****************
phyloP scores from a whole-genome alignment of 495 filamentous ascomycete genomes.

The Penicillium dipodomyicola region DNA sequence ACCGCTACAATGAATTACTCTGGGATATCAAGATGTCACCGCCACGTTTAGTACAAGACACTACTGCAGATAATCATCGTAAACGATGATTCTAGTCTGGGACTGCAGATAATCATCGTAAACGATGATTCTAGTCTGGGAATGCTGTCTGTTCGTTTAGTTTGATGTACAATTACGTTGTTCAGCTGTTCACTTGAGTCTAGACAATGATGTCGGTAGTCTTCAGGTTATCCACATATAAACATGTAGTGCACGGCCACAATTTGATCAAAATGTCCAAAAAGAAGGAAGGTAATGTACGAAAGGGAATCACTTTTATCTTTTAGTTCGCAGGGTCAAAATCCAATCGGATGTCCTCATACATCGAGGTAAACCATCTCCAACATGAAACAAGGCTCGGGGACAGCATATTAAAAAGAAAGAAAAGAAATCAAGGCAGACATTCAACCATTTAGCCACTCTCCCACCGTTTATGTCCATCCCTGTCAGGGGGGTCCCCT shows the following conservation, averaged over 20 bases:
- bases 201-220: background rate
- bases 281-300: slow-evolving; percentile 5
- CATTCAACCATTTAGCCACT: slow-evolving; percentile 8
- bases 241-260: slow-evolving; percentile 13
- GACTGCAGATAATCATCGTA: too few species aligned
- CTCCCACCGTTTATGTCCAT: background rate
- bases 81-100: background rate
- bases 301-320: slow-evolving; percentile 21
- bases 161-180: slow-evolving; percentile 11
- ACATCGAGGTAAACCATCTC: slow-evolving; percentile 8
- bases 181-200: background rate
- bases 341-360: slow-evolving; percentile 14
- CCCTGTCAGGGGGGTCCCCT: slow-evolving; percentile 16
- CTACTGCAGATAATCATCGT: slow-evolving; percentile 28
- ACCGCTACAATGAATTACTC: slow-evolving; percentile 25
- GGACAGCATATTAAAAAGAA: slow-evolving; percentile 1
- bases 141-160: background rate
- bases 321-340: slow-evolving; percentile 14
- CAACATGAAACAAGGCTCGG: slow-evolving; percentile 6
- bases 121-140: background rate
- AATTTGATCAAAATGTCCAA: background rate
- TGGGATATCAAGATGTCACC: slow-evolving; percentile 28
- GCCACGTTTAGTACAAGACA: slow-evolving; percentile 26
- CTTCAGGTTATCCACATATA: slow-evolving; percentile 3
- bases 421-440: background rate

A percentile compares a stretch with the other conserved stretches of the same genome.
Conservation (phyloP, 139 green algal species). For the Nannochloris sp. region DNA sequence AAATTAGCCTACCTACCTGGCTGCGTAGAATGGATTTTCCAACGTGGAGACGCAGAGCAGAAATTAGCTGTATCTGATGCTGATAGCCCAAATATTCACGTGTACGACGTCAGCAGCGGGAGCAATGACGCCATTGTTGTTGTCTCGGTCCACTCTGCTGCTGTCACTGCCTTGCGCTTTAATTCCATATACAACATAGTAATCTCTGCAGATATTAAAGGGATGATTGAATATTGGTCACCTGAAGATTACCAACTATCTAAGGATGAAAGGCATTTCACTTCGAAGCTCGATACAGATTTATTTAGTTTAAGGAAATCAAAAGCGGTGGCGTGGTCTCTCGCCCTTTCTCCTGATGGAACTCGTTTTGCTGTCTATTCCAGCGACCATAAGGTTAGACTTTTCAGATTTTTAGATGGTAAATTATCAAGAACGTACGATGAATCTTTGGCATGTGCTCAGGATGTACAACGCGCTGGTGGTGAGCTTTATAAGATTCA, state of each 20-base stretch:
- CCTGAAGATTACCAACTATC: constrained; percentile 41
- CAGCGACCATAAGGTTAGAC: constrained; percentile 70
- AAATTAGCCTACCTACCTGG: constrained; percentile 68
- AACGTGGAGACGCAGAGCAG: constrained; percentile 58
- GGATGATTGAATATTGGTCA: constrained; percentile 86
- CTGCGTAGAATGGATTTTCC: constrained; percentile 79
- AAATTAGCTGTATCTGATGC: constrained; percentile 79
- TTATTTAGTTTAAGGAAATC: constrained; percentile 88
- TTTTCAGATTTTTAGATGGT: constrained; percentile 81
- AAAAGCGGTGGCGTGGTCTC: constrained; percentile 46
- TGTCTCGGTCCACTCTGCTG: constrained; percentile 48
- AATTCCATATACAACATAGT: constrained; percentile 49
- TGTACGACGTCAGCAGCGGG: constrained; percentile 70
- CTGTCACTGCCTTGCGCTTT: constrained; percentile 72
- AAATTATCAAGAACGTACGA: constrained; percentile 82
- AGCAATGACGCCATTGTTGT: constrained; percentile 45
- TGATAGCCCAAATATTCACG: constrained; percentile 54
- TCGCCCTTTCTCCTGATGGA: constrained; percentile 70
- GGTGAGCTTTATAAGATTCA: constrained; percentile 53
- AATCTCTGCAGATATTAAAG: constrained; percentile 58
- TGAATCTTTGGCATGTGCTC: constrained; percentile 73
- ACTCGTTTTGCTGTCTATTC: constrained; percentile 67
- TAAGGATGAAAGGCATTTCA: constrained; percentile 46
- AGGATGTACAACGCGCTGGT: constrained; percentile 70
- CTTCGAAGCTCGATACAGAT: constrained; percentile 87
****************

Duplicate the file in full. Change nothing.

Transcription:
phyloP scores from a whole-genome alignment of 495 filamentous ascomycete genomes.

The Penicillium dipodomyicola region DNA sequence ACCGCTACAATGAATTACTCTGGGATATCAAGATGTCACCGCCACGTTTAGTACAAGACACTACTGCAGATAATCATCGTAAACGATGATTCTAGTCTGGGACTGCAGATAATCATCGTAAACGATGATTCTAGTCTGGGAATGCTGTCTGTTCGTTTAGTTTGATGTACAATTACGTTGTTCAGCTGTTCACTTGAGTCTAGACAATGATGTCGGTAGTCTTCAGGTTATCCACATATAAACATGTAGTGCACGGCCACAATTTGATCAAAATGTCCAAAAAGAAGGAAGGTAATGTACGAAAGGGAATCACTTTTATCTTTTAGTTCGCAGGGTCAAAATCCAATCGGATGTCCTCATACATCGAGGTAAACCATCTCCAACATGAAACAAGGCTCGGGGACAGCATATTAAAAAGAAAGAAAAGAAATCAAGGCAGACATTCAACCATTTAGCCACTCTCCCACCGTTTATGTCCATCCCTGTCAGGGGGGTCCCCT shows the following conservation, averaged over 20 bases:
- bases 201-220: background rate
- bases 281-300: slow-evolving; percentile 5
- CATTCAACCATTTAGCCACT: slow-evolving; percentile 8
- bases 241-260: slow-evolving; percentile 13
- GACTGCAGATAATCATCGTA: too few species aligned
- CTCCCACCGTTTATGTCCAT: background rate
- bases 81-100: background rate
- bases 301-320: slow-evolving; percentile 21
- bases 161-180: slow-evolving; percentile 11
- ACATCGAGGTAAACCATCTC: slow-evolving; percentile 8
- bases 181-200: background rate
- bases 341-360: slow-evolving; percentile 14
- CCCTGTCAGGGGGGTCCCCT: slow-evolving; percentile 16
- CTACTGCAGATAATCATCGT: slow-evolving; percentile 28
- ACCGCTACAATGAATTACTC: slow-evolving; percentile 25
- GGACAGCATATTAAAAAGAA: slow-evolving; percentile 1
- bases 141-160: background rate
- bases 321-340: slow-evolving; percentile 14
- CAACATGAAACAAGGCTCGG: slow-evolving; percentile 6
- bases 121-140: background rate
- AATTTGATCAAAATGTCCAA: background rate
- TGGGATATCAAGATGTCACC: slow-evolving; percentile 28
- GCCACGTTTAGTACAAGACA: slow-evolving; percentile 26
- CTTCAGGTTATCCACATATA: slow-evolving; percentile 3
- bases 421-440: background rate

A percentile compares a stretch with the other conserved stretches of the same genome.
Conservation (phyloP, 139 green algal species). For the Nannochloris sp. region DNA sequence AAATTAGCCTACCTACCTGGCTGCGTAGAATGGATTTTCCAACGTGGAGACGCAGAGCAGAAATTAGCTGTATCTGATGCTGATAGCCCAAATATTCACGTGTACGACGTCAGCAGCGGGAGCAATGACGCCATTGTTGTTGTCTCGGTCCACTCTGCTGCTGTCACTGCCTTGCGCTTTAATTCCATATACAACATAGTAATCTCTGCAGATATTAAAGGGATGATTGAATATTGGTCACCTGAAGATTACCAACTATCTAAGGATGAAAGGCATTTCACTTCGAAGCTCGATACAGATTTATTTAGTTTAAGGAAATCAAAAGCGGTGGCGTGGTCTCTCGCCCTTTCTCCTGATGGAACTCGTTTTGCTGTCTATTCCAGCGACCATAAGGTTAGACTTTTCAGATTTTTAGATGGTAAATTATCAAGAACGTACGATGAATCTTTGGCATGTGCTCAGGATGTACAACGCGCTGGTGGTGAGCTTTATAAGATTCA, state of each 20-base stretch:
- CCTGAAGATTACCAACTATC: constrained; percentile 41
- CAGCGACCATAAGGTTAGAC: constrained; percentile 70
- AAATTAGCCTACCTACCTGG: constrained; percentile 68
- AACGTGGAGACGCAGAGCAG: constrained; percentile 58
- GGATGATTGAATATTGGTCA: constrained; percentile 86
- CTGCGTAGAATGGATTTTCC: constrained; percentile 79
- AAATTAGCTGTATCTGATGC: constrained; percentile 79
- TTATTTAGTTTAAGGAAATC: constrained; percentile 88
- TTTTCAGATTTTTAGATGGT: constrained; percentile 81
- AAAAGCGGTGGCGTGGTCTC: constrained; percentile 46
- TGTCTCGGTCCACTCTGCTG: constrained; percentile 48
- AATTCCATATACAACATAGT: constrained; percentile 49
- TGTACGACGTCAGCAGCGGG: constrained; percentile 70
- CTGTCACTGCCTTGCGCTTT: constrained; percentile 72
- AAATTATCAAGAACGTACGA: constrained; percentile 82
- AGCAATGACGCCATTGTTGT: constrained; percentile 45
- TGATAGCCCAAATATTCACG: constrained; percentile 54
- TCGCCCTTTCTCCTGATGGA: constrained; percentile 70
- GGTGAGCTTTATAAGATTCA: constrained; percentile 53
- AATCTCTGCAGATATTAAAG: constrained; percentile 58
- TGAATCTTTGGCATGTGCTC: constrained; percentile 73
- ACTCGTTTTGCTGTCTATTC: constrained; percentile 67
- TAAGGATGAAAGGCATTTCA: constrained; percentile 46
- AGGATGTACAACGCGCTGGT: constrained; percentile 70
- CTTCGAAGCTCGATACAGAT: constrained; percentile 87